Her daughter lives in another part of Peppermint Grove and so she bought a house directly behind her daughter’s which is just more practical for their day-to-day lives,” he said.

Jody Fewster lives with her husband, Damian, and their two sons, aged six and 10.

Ms Fewster said they had always been a close family.

We even lived in View St with her for a short time when we first came back from Sydney; it’s a fantastic house, she said.

Ms Fewster said her house was attached to her mother’s through an adjoining room and gymnasium.

We love having mum here, we have a ready-made babysitter, she said. Ms Fewster said the View St home held precious family memories.

I really miss the tennis court there, she said. At Christmas we’d all be out there playing cricket under the lights.

The classic Italianate residence has four bedrooms and four bathrooms, and a marble ensuite to the master bedroom.

It also has a swimming pool and a two-storey foyer, and is on a 1500sqm block.

Source  :  www.news.com.au

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SITUATED in one of Mindarie’s best sought after locations, this lavish residence commands respect.                                           20 clarecastle mindarie

Beautifully finished both inside and out, the home makes great use of space.

Sprawled over three levels, and with 550sqm of indoor and outdoor living, entertaining has never been such a breeze.

Accompanied with ocean and marina vistas and you’ve got a house that is sure to impress.

Upon entry into the home there is a chic foyer with stunning spiral staircase. This elegance is matched by the luxurious formal lounge and dining areas with decorative feature ceilings.

There is a great sense of space throughout the home thanks to the open-plan kitchen, meals and family room.

A stylish and elegantly appointed kitchen creates a focal point in the home, and comes complete with state of the art built-in stainless steel appliances, ample storage and island bench with galaxy granite black bench tops and splash backs.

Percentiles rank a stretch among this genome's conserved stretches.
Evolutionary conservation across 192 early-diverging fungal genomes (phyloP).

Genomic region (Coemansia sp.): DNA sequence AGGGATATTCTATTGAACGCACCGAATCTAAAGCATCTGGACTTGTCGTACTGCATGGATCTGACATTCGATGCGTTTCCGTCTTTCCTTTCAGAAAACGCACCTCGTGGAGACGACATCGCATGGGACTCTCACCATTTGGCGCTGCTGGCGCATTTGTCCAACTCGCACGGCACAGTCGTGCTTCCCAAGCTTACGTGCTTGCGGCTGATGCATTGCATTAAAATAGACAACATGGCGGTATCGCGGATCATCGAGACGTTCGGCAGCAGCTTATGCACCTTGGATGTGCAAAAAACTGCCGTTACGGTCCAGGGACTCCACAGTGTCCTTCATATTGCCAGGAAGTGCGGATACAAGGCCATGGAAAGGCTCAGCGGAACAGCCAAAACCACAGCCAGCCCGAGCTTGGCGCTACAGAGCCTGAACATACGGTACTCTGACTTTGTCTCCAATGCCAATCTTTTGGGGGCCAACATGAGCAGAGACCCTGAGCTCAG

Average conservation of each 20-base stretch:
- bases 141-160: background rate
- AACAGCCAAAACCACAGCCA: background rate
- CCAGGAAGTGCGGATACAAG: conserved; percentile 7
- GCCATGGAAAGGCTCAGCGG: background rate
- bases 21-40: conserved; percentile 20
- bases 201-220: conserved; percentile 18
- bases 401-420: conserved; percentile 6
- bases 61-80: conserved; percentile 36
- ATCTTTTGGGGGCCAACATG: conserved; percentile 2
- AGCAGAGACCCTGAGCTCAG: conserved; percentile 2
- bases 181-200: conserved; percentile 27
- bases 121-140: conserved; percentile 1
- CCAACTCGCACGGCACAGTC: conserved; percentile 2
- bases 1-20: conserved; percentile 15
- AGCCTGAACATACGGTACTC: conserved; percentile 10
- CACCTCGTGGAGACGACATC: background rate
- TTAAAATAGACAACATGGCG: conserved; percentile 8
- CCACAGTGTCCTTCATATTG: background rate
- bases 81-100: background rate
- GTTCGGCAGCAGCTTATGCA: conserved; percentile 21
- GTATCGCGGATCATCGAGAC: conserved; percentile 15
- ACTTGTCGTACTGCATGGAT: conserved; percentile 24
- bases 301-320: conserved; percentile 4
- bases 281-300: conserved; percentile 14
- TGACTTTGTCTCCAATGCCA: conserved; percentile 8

With five bedrooms and three bathrooms this luxury abode is ideal for a growing family. The master bedroom, with unsurpassed ocean views is serviced by an open-plan en-suite complete with relaxing corner spa.

After a hectic day, immerse yourself in a hot spa and feel your stress drift away.

To ensure everyone in the home takes advantage of the amazing WA sunsets, balconies can be found on every level of the home.

The home also features, a spacious games room with sleek granite service bar, airconditioning to all rooms, intercom security system and reticulation.

Well positioned, you are only a short walk to the beach.

Home Features

Bed: Five

Bath: Three

Garage: Two

Agent: Jones Ballard Property Group

Contact:Sabrina & Michael Minic 0433 299 908

www.inmycommunity.com.au

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Sarah MacPherson, Melville

Sarah has a 19-year-old daughter living at home, and is in the process of starting up a technology-based business.                 single mother
 
What Sarah wanted:
Measures to help vulnerable in society, such as pensioners, carers and single parents;
. Increased taxes on cigarettes and alcopops;
. Stimulus packages for small startup companies;
. Maintenance of the First Homeowners Grant boost;
. Investment in education;
. Dumping of the GST charged on sanitary products.
 What she got:
. Increased pensions – by $32.49 for singles and $10.14 per couple.
. The pension age lifted to 67 between years 2017 and 2023.
. First Homeowners Grant boost to remain until September 2009, but to be halved after that.
. Opening up university places for additional 50,000 students over four years from next financial year.
. $437 million over four years to boost number of disadvantaged students at university.
. A 50 per cent small business tax break for eligible capital expenditure.
Her verdict:
“I suppose the first word that came to mind was ‘predictable’,” Sarah said.
 
“The rise in pension age means many of the battlers will have to battle a little longer.
 
“But if you look at the current global economy, they probably haven’t done too badly – they can’t please everybody”

www.watoday.com.au